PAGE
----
The man whose drone crashed onto the White House grounds earlier this year won’t face charges.
The U.S. Attorney’s office for the District of Columbia said on Wednesday that a Secret Service investigation of the incident found the pilot of the craft — reported to be an employee of a federal intelligence agency who had been drinking — lost control of the flying machine around 3 a.m. on January 26.
The suspect, Shawn Usman, had borrowed the drone from a friend of his, according to the investigation, and was unable to regain control after it dipped below 100 feet.
After the crash, the man went to sleep, assuming that it had landed on the National Mall. He willingly turned himself in to the Secret Service afterwards, upon hearing that it had crashed at the president’s mansion.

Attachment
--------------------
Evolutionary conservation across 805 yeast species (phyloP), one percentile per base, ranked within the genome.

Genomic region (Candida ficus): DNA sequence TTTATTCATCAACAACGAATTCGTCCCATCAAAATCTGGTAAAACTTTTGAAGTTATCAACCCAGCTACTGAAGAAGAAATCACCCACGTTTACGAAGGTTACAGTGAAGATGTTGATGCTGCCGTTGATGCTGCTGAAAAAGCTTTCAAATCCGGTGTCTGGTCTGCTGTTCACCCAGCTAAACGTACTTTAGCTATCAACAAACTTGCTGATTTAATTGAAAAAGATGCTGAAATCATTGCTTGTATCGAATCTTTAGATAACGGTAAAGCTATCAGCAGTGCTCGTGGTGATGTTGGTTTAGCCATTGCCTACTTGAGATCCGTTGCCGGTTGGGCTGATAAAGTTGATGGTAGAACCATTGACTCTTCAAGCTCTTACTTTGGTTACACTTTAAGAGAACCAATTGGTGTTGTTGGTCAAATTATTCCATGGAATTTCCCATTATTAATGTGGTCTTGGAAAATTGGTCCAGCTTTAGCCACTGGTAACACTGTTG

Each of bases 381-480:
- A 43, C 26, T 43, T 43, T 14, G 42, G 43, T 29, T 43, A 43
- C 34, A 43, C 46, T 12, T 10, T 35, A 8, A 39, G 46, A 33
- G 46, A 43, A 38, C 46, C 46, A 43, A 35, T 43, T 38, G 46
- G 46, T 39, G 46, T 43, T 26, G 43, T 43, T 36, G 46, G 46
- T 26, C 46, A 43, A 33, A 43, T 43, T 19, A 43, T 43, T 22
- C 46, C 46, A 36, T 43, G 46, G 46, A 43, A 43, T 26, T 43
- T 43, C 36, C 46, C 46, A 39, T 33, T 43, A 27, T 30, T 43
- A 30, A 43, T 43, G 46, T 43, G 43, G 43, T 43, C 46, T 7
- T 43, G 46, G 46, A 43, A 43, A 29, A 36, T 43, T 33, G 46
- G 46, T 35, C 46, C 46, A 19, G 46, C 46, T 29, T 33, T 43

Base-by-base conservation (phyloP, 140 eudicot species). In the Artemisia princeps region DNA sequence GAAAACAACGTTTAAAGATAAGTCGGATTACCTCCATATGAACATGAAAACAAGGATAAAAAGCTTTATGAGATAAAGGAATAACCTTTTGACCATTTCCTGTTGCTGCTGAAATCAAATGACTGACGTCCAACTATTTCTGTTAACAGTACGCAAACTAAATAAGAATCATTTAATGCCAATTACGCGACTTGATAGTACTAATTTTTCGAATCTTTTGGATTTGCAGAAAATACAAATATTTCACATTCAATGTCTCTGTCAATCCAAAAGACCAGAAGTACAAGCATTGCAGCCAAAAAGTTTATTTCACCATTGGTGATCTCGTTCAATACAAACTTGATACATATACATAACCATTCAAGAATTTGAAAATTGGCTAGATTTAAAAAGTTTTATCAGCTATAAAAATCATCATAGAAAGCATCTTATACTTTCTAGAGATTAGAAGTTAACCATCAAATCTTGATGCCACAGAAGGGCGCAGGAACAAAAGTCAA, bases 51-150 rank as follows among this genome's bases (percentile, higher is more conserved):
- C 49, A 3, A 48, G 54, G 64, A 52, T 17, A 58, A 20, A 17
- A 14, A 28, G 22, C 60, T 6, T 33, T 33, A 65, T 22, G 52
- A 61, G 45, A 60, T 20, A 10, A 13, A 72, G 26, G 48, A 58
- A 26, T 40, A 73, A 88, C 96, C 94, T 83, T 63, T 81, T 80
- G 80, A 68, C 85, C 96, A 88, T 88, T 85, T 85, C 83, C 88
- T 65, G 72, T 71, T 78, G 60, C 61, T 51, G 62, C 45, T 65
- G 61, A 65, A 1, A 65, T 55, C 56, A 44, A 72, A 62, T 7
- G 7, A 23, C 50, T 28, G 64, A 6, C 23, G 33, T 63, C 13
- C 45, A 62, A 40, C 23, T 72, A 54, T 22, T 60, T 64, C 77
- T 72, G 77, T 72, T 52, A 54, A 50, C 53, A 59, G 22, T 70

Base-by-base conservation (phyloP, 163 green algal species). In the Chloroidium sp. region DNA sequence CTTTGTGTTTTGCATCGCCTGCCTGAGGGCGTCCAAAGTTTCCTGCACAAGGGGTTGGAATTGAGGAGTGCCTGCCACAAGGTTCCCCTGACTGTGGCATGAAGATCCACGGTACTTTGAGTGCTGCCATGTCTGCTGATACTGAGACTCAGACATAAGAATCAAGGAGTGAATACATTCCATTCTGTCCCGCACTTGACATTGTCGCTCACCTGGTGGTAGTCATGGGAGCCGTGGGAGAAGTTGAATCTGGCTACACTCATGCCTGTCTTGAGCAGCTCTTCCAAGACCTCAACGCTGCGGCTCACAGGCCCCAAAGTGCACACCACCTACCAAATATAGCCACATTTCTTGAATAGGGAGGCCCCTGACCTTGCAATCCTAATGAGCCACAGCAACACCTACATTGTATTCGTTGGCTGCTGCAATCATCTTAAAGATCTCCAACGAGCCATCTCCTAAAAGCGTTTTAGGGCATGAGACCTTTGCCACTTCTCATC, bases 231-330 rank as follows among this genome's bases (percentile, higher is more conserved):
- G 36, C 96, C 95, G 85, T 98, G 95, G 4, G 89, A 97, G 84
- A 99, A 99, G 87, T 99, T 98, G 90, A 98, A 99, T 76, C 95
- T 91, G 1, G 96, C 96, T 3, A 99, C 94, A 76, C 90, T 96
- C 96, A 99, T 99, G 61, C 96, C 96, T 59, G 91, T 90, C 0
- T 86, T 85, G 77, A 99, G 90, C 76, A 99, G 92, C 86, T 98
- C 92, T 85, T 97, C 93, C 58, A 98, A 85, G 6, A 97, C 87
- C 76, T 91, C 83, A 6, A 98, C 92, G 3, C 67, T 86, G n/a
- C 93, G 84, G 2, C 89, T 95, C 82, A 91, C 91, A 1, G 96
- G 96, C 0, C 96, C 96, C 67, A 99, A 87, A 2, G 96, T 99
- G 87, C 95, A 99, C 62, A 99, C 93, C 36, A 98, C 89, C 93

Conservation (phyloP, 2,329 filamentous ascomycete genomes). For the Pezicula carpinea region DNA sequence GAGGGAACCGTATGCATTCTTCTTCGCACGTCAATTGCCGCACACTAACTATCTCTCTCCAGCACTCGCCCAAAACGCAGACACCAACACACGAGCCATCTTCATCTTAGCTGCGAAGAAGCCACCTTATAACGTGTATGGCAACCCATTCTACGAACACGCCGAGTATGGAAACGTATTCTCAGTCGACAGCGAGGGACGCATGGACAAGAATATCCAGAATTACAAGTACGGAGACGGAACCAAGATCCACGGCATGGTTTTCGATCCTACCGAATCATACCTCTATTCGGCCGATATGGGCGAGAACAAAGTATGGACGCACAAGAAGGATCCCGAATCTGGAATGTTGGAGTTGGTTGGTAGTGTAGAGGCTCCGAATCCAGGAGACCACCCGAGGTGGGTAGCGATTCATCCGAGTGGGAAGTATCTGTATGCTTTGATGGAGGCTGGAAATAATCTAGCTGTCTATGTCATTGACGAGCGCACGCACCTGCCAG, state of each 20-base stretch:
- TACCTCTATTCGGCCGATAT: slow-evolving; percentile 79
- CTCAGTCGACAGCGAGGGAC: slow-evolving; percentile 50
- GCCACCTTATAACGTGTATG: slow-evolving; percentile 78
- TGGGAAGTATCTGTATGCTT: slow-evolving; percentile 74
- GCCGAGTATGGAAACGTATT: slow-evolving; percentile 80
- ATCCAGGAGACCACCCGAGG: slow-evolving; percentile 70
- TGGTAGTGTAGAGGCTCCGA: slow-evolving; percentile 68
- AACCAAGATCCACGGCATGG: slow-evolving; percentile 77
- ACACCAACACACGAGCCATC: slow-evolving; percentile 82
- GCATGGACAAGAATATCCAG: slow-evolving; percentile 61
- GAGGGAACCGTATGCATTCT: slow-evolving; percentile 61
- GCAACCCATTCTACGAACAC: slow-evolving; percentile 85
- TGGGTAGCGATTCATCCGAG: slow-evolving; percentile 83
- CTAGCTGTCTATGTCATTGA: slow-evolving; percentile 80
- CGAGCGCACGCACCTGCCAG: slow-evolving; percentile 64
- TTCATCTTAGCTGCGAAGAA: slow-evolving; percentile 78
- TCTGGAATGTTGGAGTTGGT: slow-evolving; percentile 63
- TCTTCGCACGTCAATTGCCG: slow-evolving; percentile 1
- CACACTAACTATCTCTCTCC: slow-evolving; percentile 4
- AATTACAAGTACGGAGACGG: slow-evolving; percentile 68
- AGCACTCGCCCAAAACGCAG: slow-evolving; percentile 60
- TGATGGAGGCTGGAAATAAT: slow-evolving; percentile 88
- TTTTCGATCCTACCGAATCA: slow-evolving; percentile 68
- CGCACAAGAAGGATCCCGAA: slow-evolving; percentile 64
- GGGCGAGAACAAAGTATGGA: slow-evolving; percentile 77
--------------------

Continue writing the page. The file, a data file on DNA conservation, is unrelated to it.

“A forensic analysis of the drone determined that it was not operating under the direction of its controller when it crashed at the White House,” the U.S. Attorney’s office said.
In a statement, Usman’s lawyer James Garland said his client was “pleased and grateful” at the decision not to press charges.
“This entire incident, while unfortunate and understandably alarming, was totally inadvertent and completely unintentional,” Garland said. “Mr. Usman wishes to express his sincere apologies to all those affected — especially to the president and his family, as well as to those responsible for ensuring their safety.”
Despite the decision by the U.S. Attorney’s office, the Federal Aviation Administration is reviewing the incident and may impose an action of its own.
The crash caused a stir at the White House when it happened in January and raised new fears about the public’s ability to control the thousands of new recreational and commercial drones expected to fly above the United States in coming years.
In response, the manufacturer of the $1,000, 2-pound Phantom quadcopter instituted new restrictions to prevent the machine from flying around downtown Washington.
— Updated at 2:46 p.m.